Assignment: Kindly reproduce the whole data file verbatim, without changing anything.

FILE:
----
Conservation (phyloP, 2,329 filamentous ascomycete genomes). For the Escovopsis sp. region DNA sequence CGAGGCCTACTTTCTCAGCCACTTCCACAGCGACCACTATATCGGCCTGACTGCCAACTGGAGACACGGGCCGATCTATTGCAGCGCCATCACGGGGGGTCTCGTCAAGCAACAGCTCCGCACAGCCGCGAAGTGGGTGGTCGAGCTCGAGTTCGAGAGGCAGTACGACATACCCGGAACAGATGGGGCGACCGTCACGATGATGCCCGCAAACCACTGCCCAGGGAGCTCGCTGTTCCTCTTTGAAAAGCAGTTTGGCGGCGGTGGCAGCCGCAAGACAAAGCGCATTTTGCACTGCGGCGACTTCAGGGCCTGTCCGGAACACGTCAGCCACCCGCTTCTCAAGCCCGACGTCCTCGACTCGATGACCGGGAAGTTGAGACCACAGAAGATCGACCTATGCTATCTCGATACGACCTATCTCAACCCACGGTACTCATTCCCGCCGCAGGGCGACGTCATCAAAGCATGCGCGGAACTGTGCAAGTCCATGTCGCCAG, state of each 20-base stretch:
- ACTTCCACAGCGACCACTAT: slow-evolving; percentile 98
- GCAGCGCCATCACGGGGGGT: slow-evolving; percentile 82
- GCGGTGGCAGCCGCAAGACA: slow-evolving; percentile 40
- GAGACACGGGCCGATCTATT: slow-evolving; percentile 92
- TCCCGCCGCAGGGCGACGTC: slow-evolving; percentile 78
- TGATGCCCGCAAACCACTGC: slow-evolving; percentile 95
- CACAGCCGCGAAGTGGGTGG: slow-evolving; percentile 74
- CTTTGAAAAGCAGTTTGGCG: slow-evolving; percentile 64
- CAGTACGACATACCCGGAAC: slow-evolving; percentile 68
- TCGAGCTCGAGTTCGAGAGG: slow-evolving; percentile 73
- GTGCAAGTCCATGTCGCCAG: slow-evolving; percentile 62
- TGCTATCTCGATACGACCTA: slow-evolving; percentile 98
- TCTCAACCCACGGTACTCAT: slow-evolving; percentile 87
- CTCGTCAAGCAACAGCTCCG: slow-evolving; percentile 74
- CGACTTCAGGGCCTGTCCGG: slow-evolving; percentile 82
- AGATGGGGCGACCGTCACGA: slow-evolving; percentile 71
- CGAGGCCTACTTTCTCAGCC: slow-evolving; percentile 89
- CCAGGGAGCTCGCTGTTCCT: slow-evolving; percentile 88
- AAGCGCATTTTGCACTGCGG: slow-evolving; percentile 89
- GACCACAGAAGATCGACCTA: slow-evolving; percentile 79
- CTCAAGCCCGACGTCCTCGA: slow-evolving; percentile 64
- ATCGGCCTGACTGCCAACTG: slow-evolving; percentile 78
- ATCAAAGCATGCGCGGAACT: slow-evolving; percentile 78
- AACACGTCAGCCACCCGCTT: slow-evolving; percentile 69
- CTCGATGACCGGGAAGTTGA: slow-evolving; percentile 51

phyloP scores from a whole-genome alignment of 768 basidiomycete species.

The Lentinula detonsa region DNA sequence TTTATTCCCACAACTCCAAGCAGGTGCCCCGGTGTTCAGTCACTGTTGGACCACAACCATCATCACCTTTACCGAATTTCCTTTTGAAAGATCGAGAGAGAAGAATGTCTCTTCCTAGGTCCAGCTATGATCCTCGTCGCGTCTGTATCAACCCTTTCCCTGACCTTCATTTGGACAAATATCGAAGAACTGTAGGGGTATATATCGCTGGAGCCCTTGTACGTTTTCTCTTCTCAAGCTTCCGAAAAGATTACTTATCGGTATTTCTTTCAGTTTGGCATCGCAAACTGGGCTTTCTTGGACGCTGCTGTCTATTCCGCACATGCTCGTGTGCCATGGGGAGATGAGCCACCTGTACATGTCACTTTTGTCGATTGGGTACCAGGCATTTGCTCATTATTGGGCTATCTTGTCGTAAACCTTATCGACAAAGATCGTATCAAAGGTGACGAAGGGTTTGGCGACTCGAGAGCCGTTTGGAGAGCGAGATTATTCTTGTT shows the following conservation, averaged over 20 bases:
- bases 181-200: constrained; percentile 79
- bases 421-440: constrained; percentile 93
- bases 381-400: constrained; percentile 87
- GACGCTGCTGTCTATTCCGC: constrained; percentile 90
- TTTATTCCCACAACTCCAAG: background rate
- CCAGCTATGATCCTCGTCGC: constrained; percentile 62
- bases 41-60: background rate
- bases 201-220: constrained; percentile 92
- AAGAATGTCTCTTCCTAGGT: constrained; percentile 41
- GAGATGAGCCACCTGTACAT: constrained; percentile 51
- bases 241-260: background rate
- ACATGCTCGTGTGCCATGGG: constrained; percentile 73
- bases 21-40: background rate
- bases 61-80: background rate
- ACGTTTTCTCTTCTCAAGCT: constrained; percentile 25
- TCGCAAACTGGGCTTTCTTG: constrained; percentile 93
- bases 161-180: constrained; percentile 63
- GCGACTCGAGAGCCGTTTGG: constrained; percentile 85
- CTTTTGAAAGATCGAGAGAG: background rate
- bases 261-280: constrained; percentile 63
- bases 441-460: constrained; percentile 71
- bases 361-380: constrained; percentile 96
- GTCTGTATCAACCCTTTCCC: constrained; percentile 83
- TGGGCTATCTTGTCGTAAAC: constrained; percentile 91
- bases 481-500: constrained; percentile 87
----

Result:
Conservation (phyloP, 2,329 filamentous ascomycete genomes). For the Escovopsis sp. region DNA sequence CGAGGCCTACTTTCTCAGCCACTTCCACAGCGACCACTATATCGGCCTGACTGCCAACTGGAGACACGGGCCGATCTATTGCAGCGCCATCACGGGGGGTCTCGTCAAGCAACAGCTCCGCACAGCCGCGAAGTGGGTGGTCGAGCTCGAGTTCGAGAGGCAGTACGACATACCCGGAACAGATGGGGCGACCGTCACGATGATGCCCGCAAACCACTGCCCAGGGAGCTCGCTGTTCCTCTTTGAAAAGCAGTTTGGCGGCGGTGGCAGCCGCAAGACAAAGCGCATTTTGCACTGCGGCGACTTCAGGGCCTGTCCGGAACACGTCAGCCACCCGCTTCTCAAGCCCGACGTCCTCGACTCGATGACCGGGAAGTTGAGACCACAGAAGATCGACCTATGCTATCTCGATACGACCTATCTCAACCCACGGTACTCATTCCCGCCGCAGGGCGACGTCATCAAAGCATGCGCGGAACTGTGCAAGTCCATGTCGCCAG, state of each 20-base stretch:
- ACTTCCACAGCGACCACTAT: slow-evolving; percentile 98
- GCAGCGCCATCACGGGGGGT: slow-evolving; percentile 82
- GCGGTGGCAGCCGCAAGACA: slow-evolving; percentile 40
- GAGACACGGGCCGATCTATT: slow-evolving; percentile 92
- TCCCGCCGCAGGGCGACGTC: slow-evolving; percentile 78
- TGATGCCCGCAAACCACTGC: slow-evolving; percentile 95
- CACAGCCGCGAAGTGGGTGG: slow-evolving; percentile 74
- CTTTGAAAAGCAGTTTGGCG: slow-evolving; percentile 64
- CAGTACGACATACCCGGAAC: slow-evolving; percentile 68
- TCGAGCTCGAGTTCGAGAGG: slow-evolving; percentile 73
- GTGCAAGTCCATGTCGCCAG: slow-evolving; percentile 62
- TGCTATCTCGATACGACCTA: slow-evolving; percentile 98
- TCTCAACCCACGGTACTCAT: slow-evolving; percentile 87
- CTCGTCAAGCAACAGCTCCG: slow-evolving; percentile 74
- CGACTTCAGGGCCTGTCCGG: slow-evolving; percentile 82
- AGATGGGGCGACCGTCACGA: slow-evolving; percentile 71
- CGAGGCCTACTTTCTCAGCC: slow-evolving; percentile 89
- CCAGGGAGCTCGCTGTTCCT: slow-evolving; percentile 88
- AAGCGCATTTTGCACTGCGG: slow-evolving; percentile 89
- GACCACAGAAGATCGACCTA: slow-evolving; percentile 79
- CTCAAGCCCGACGTCCTCGA: slow-evolving; percentile 64
- ATCGGCCTGACTGCCAACTG: slow-evolving; percentile 78
- ATCAAAGCATGCGCGGAACT: slow-evolving; percentile 78
- AACACGTCAGCCACCCGCTT: slow-evolving; percentile 69
- CTCGATGACCGGGAAGTTGA: slow-evolving; percentile 51

phyloP scores from a whole-genome alignment of 768 basidiomycete species.

The Lentinula detonsa region DNA sequence TTTATTCCCACAACTCCAAGCAGGTGCCCCGGTGTTCAGTCACTGTTGGACCACAACCATCATCACCTTTACCGAATTTCCTTTTGAAAGATCGAGAGAGAAGAATGTCTCTTCCTAGGTCCAGCTATGATCCTCGTCGCGTCTGTATCAACCCTTTCCCTGACCTTCATTTGGACAAATATCGAAGAACTGTAGGGGTATATATCGCTGGAGCCCTTGTACGTTTTCTCTTCTCAAGCTTCCGAAAAGATTACTTATCGGTATTTCTTTCAGTTTGGCATCGCAAACTGGGCTTTCTTGGACGCTGCTGTCTATTCCGCACATGCTCGTGTGCCATGGGGAGATGAGCCACCTGTACATGTCACTTTTGTCGATTGGGTACCAGGCATTTGCTCATTATTGGGCTATCTTGTCGTAAACCTTATCGACAAAGATCGTATCAAAGGTGACGAAGGGTTTGGCGACTCGAGAGCCGTTTGGAGAGCGAGATTATTCTTGTT shows the following conservation, averaged over 20 bases:
- bases 181-200: constrained; percentile 79
- bases 421-440: constrained; percentile 93
- bases 381-400: constrained; percentile 87
- GACGCTGCTGTCTATTCCGC: constrained; percentile 90
- TTTATTCCCACAACTCCAAG: background rate
- CCAGCTATGATCCTCGTCGC: constrained; percentile 62
- bases 41-60: background rate
- bases 201-220: constrained; percentile 92
- AAGAATGTCTCTTCCTAGGT: constrained; percentile 41
- GAGATGAGCCACCTGTACAT: constrained; percentile 51
- bases 241-260: background rate
- ACATGCTCGTGTGCCATGGG: constrained; percentile 73
- bases 21-40: background rate
- bases 61-80: background rate
- ACGTTTTCTCTTCTCAAGCT: constrained; percentile 25
- TCGCAAACTGGGCTTTCTTG: constrained; percentile 93
- bases 161-180: constrained; percentile 63
- GCGACTCGAGAGCCGTTTGG: constrained; percentile 85
- CTTTTGAAAGATCGAGAGAG: background rate
- bases 261-280: constrained; percentile 63
- bases 441-460: constrained; percentile 71
- bases 361-380: constrained; percentile 96
- GTCTGTATCAACCCTTTCCC: constrained; percentile 83
- TGGGCTATCTTGTCGTAAAC: constrained; percentile 91
- bases 481-500: constrained; percentile 87